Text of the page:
The Agency asserts that news operations are conducted at a "fast pace," requiring that editors be able to see where each employee is and necessitating quick communication between editors and groups of employees and between the employees themselves. Statement at 11. The Agency argues that the higher partitions required by the proposals would "significantly interfere with the work of the office," because: (1) "[e]ditors would never know where anyone was unless they left their own desk and searched in every cubicle;" (2) "[e]ditors would not be able to pass a message [to] or ask questions [of] groups of employees;" and (3) "[c]ommunications between employees would nearly cease." Id. at 12. In addition, the Agency states that greater privacy is not necessary for the work done by its employees and that providing greater privacy would interfere with the purposes for which it currently uses lower partitions.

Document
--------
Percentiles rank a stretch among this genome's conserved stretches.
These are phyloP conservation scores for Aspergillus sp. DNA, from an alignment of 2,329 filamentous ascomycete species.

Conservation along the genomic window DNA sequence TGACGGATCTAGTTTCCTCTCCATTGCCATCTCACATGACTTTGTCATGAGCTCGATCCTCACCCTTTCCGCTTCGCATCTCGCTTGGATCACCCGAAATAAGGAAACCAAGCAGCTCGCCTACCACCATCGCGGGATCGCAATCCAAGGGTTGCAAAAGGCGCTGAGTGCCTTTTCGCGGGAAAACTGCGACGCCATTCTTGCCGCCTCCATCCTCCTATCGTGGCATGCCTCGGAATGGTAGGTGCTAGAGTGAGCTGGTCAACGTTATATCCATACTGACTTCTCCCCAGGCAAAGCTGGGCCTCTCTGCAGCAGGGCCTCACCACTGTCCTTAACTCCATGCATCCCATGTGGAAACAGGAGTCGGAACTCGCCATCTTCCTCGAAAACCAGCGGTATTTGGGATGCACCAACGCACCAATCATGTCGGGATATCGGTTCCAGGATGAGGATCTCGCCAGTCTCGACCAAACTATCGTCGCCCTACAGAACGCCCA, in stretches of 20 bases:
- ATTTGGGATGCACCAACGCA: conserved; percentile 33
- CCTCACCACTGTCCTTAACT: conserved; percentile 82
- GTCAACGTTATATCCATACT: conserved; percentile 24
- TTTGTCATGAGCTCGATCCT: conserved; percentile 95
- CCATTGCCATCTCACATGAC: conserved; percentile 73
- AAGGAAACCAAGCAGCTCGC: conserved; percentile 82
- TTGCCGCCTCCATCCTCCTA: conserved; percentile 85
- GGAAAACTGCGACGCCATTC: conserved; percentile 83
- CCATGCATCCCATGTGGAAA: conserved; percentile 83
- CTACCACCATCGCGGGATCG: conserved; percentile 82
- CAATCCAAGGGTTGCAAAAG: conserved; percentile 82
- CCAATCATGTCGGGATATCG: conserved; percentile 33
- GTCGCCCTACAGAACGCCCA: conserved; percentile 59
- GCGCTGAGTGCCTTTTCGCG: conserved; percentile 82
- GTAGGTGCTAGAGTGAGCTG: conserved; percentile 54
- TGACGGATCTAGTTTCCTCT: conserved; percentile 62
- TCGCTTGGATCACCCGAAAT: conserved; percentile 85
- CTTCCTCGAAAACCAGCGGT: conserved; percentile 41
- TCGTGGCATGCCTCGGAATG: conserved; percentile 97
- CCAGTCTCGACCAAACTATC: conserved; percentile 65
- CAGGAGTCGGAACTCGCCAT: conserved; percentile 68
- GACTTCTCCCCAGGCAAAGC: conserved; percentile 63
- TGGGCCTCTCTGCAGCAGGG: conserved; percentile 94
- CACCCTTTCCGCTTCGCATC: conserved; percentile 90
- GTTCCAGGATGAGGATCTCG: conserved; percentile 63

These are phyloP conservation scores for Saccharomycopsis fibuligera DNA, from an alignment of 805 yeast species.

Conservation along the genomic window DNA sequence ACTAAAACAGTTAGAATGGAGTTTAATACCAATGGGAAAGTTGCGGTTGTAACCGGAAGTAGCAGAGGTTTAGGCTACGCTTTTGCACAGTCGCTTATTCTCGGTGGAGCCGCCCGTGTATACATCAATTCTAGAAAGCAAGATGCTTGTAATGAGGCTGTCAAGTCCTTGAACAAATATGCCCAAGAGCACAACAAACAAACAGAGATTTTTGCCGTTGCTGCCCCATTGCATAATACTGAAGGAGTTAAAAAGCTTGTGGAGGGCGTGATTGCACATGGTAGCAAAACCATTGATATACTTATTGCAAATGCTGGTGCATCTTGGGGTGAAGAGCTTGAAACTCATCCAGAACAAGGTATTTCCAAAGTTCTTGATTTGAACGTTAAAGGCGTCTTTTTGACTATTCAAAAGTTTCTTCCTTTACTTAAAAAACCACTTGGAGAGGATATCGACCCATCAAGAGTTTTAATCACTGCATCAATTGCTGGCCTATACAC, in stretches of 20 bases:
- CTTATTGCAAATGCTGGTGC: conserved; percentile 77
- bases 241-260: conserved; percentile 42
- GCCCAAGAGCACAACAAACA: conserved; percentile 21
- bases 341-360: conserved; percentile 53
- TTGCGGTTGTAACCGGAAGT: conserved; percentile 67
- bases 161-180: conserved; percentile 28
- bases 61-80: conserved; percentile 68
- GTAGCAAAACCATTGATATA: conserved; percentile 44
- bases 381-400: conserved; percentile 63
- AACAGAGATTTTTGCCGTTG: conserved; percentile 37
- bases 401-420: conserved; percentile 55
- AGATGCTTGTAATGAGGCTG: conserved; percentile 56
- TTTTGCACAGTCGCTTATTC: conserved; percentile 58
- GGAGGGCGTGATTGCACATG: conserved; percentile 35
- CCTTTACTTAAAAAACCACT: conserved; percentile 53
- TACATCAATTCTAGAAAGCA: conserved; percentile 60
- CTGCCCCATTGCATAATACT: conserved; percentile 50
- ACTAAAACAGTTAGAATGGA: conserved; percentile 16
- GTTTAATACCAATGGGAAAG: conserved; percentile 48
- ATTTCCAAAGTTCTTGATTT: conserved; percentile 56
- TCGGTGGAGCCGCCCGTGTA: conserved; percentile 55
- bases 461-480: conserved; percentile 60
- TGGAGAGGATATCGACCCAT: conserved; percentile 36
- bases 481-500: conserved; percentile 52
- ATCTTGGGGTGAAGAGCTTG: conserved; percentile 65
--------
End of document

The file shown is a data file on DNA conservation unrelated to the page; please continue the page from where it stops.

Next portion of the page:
According to the Union, with respect to Proposal 2, the current configuration of employee work areas involves two work areas side-by-side with no divider. The Union explains that the requested partition would allow some privacy for employees. The Union also explains that employees currently use the walls of cubicles to post such items as calendars or pictures and the proposal would continue that practice.
As to Proposal 3, the Union explains that, currently, cubicles that face each other are divided by partitions that are only 44 inches high. According to the Union, 5 foot partitions would provide employees greater privacy.
B. Analysis and Conclusions
1. Meaning of the Proposal
Proposals 2 and 3 provide for the Agency to use partitions between employee workstations and prescribe the height of those partitions.
2. Proposals 2 and 3 Concern Matters that Constitute Methods and Means of Performing Work within the Meaning of § 7106(b)(1) of the Statute
The Agency claims that Proposals 2 and 3 are negotiable only at its election because they concern a method or means of performing its work under § 7106(b)(1) of the Statute.